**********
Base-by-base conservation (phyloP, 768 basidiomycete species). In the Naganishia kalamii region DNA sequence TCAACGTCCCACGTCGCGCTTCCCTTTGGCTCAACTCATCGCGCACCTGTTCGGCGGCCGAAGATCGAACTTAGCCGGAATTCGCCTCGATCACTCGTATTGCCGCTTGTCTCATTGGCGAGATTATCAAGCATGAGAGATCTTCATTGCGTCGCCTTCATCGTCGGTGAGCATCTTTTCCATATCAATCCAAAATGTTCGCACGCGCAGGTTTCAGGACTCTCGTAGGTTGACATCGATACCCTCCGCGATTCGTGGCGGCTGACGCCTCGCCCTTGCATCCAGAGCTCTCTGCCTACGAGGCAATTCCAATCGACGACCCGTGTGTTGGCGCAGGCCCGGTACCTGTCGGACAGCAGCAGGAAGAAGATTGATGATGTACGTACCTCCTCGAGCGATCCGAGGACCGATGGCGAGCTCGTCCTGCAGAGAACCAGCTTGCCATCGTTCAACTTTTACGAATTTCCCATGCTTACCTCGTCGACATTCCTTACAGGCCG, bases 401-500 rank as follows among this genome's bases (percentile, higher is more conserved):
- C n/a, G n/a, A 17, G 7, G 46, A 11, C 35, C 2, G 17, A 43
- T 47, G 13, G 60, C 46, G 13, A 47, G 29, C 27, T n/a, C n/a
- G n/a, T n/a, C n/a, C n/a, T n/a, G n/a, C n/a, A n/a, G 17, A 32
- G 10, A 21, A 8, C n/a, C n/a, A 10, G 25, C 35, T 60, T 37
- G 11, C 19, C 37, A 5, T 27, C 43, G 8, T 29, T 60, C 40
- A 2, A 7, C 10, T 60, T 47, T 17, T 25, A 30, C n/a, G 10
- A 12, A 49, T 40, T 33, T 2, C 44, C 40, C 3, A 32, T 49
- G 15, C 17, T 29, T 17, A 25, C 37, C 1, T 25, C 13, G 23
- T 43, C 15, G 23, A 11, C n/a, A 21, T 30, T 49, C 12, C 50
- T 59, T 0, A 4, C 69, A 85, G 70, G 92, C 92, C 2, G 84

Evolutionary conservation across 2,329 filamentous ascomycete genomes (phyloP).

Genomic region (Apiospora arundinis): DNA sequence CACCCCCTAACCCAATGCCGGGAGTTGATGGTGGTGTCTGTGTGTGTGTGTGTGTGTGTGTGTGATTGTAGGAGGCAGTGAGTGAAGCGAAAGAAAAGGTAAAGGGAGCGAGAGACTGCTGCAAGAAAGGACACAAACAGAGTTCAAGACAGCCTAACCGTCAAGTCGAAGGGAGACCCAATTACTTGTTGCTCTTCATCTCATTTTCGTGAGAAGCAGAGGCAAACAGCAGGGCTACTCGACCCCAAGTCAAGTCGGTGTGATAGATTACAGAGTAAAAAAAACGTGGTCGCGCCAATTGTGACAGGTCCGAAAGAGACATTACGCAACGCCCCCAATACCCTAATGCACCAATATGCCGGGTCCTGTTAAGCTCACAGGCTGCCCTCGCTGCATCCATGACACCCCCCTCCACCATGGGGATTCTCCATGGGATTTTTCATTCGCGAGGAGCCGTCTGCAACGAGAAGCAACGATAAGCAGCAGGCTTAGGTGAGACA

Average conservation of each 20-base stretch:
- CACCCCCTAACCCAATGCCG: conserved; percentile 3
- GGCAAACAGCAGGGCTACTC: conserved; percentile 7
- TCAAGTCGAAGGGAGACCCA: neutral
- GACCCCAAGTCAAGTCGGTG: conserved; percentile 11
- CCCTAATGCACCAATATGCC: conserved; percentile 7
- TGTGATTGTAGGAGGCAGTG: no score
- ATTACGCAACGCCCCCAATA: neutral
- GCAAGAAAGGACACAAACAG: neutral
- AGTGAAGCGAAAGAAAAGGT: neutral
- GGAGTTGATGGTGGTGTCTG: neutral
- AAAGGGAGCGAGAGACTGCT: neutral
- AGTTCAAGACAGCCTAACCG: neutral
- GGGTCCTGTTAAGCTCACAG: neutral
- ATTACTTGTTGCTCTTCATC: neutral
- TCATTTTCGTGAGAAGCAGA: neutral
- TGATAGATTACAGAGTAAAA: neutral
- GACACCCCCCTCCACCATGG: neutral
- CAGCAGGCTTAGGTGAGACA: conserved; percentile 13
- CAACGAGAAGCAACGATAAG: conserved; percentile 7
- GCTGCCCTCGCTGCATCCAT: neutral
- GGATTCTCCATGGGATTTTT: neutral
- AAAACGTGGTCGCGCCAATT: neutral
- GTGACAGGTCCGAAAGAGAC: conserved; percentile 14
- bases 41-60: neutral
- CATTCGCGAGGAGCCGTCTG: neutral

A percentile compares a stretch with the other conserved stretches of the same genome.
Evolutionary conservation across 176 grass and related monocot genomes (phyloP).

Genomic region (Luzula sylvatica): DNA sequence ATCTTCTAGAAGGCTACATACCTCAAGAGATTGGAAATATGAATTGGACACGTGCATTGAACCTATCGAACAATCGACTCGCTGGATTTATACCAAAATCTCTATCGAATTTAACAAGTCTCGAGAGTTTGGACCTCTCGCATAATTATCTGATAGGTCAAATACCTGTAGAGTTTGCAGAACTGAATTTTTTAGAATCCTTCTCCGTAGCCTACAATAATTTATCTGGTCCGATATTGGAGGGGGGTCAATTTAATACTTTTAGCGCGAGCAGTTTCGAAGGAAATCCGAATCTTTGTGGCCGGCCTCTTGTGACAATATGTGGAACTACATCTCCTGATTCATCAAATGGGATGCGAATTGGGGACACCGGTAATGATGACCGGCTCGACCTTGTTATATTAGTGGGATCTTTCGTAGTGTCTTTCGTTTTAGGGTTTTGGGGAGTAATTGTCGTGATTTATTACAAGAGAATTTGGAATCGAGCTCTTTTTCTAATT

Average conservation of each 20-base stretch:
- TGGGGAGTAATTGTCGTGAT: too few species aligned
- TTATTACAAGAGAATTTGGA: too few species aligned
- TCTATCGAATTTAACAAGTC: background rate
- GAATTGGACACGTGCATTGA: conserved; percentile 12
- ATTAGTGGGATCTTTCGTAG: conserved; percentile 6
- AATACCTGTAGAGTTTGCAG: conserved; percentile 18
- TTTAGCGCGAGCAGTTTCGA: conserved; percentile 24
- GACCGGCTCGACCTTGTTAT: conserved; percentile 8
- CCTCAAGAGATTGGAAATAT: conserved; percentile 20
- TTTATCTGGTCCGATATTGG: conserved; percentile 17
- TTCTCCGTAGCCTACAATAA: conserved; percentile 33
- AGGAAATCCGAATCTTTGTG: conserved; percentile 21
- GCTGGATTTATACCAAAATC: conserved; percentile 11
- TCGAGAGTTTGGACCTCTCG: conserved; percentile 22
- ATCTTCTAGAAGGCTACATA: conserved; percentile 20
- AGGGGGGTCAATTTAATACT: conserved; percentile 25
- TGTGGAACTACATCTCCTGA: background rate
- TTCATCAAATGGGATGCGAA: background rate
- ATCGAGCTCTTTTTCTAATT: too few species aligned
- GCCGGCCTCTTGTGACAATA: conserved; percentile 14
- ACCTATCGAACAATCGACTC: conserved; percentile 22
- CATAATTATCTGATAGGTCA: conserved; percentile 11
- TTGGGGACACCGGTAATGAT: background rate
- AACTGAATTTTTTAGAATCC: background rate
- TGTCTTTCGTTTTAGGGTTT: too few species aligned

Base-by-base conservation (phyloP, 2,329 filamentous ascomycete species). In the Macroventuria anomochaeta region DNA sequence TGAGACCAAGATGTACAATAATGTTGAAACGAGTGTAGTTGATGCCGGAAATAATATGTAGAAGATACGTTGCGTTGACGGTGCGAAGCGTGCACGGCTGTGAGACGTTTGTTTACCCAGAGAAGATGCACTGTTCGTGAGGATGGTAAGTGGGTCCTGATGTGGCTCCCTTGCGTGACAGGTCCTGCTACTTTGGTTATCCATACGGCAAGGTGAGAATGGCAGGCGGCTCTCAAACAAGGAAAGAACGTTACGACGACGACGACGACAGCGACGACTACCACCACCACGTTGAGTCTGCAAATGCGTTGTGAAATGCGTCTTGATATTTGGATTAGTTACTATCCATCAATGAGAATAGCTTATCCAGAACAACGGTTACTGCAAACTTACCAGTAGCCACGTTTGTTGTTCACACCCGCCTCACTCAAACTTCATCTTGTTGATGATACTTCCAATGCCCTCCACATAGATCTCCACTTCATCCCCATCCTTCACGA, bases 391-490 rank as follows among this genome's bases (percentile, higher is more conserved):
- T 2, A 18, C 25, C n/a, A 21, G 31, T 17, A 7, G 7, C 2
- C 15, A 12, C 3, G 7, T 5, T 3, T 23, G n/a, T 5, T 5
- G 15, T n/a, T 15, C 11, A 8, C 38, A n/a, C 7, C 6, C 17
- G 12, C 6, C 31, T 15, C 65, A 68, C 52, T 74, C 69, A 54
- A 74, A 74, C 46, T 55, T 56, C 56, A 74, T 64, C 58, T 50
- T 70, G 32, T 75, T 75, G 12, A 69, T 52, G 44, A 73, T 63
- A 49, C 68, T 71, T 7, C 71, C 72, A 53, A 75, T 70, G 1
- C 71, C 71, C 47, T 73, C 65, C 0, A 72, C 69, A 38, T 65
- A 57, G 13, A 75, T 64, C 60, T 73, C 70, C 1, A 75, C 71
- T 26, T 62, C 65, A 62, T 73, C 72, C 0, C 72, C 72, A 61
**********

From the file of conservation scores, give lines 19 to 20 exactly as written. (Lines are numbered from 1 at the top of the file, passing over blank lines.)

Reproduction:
- CCCTAATGCACCAATATGCC: conserved; percentile 7
- TGTGATTGTAGGAGGCAGTG: no score